Today, however, it seems that everyone is working on hypersonics. Russia has supposedly accelerated its programme to develop the Avangard hypersonic glide vehicle (HGV), which would be launched by an intercontinental ballistic missile (ICBM); according to reports, Moscow wants to deploy up to 60 Avangards by 2027.
India is also working on a hypersonic version of its BrahMos cruise missile (which currently flies at supersonic speeds), and the New York Times says that France, Australia, Japan, and the European Union all have military or civilian hypersonics research projects underway. In particular, Japan supposedly wants its own hypersonic weapon by 2025.
But it is China, as usual, that is driving most of the recent concerns over a hypersonics arms race. China has been working on an HGV designated the DF-ZF, and it has been test-launched several times, boosted by a conventional missile. The DF-ZF is reportedly capable of flying up to Mach 10 (12,000 kilometres an hour), possibly nuclear armed, and could be launched from an ICBM, giving it global coverage.
A Hypersonic Missile Gap?
All this, of course, has caused growing panic in the West, particularly the United States. Despite having worked for literally decades on the problem, there is now a new sense of urgency in Washington when it comes to closing a perceived hypersonic “missile gap” with China and Russia. In response, the US has been stepping up its game when it comes to hypersonics, such as developing a “conventional prompt strike” capacity using a hypersonic projectile.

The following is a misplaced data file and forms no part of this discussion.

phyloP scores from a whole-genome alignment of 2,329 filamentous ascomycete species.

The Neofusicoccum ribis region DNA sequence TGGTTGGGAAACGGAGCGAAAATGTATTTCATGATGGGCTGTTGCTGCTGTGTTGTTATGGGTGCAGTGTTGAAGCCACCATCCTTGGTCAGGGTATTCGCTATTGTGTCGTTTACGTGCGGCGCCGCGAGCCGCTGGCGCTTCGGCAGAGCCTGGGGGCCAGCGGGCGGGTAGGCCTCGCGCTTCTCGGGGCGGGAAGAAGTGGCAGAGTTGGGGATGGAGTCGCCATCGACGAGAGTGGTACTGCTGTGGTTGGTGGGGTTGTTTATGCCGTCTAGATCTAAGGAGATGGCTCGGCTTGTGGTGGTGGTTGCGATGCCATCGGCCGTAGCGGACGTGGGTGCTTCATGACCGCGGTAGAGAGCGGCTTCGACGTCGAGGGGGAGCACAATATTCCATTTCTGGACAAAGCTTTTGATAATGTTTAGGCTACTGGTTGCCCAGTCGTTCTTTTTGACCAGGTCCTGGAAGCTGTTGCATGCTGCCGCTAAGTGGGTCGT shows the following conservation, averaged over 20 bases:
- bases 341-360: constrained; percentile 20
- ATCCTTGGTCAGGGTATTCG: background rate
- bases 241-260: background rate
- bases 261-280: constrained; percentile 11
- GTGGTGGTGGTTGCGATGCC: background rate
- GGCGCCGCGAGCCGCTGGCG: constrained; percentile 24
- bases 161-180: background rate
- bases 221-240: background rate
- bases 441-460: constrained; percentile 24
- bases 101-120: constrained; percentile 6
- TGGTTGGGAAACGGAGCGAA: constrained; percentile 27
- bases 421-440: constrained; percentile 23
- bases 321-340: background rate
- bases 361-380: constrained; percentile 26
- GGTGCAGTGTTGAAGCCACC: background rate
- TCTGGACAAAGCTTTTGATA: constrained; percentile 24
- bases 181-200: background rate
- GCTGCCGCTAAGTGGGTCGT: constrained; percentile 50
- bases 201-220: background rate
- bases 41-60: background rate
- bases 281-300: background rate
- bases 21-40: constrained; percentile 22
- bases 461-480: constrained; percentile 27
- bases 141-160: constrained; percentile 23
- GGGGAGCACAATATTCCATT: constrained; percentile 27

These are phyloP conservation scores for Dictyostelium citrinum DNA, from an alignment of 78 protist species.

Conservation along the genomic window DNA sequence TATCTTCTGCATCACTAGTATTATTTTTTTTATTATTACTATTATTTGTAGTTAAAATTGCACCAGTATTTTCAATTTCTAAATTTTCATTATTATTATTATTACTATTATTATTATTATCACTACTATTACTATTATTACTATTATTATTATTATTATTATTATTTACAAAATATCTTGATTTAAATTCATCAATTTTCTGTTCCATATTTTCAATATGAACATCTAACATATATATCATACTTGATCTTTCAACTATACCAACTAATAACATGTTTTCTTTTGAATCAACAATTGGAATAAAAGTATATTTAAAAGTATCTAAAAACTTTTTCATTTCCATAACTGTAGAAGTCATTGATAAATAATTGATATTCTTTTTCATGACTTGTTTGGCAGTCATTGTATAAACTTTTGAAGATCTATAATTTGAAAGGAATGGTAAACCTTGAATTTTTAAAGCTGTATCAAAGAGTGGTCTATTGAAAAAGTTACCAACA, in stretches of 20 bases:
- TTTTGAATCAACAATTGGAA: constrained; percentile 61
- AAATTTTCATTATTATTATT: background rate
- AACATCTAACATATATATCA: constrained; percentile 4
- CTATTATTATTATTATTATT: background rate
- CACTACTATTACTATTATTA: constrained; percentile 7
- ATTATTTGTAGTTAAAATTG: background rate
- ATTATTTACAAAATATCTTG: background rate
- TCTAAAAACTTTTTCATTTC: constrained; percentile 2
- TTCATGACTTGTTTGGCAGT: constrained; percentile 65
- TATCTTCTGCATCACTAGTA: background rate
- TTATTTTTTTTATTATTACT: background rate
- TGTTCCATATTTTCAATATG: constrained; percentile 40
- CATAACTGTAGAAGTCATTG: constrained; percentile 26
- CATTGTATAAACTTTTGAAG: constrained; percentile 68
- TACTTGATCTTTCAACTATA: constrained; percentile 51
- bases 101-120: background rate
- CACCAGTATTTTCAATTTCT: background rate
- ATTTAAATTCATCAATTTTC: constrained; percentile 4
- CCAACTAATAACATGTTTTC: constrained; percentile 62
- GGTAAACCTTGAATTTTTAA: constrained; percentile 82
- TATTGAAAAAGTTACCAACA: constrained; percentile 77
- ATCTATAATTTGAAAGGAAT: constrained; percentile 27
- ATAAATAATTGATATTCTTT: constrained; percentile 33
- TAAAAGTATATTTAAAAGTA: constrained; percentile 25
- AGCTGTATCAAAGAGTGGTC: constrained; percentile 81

But let’s pump the brakes for a minute. It is true that hypersonics is a “big thing,” although probably not the next big thing. The physics of hypersonics is a cruel mistress, and crafting a truly operational hypersonic weapon is still years off. Most current systems, even the Russian Avangard, are still basically proof-of-concept vehicles.
And their supposedly invincibility is not destined to last forever. ICBMs are hypersonic vehicles, and some were even outfitted with manoeuvrable warheads, but defences have been developed to cope with these threats. China’s DF-21D antiship ballistic missile was considered at one time to be a game-changing “carrier killer,” against which there was no defence; now it appears that such fears were exaggerated.
This is not to say that hypersonic vehicles do not matter, or that they will not be an extremely important metaphorical arrow in the quiver of future warfare. At the same time, faddism should not drive military acquisition. Just remember what happened to the laser disc, Google Glass, and New Coke.
About the Author
Richard A. Bitzinger is a Visiting Senior Fellow with the Military Transformations Programme at the S. Rajaratnam School of International Studies (RSIS), Nanyang Technological University (NTU), Singapore.
Commentaries / Country and Region Studies / East Asia and Asia Pacific / Europe / Global / International Political Economy / International Politics and Security / Maritime Security / South Asia / Southeast Asia and ASEAN
Last updated on 23/10/2019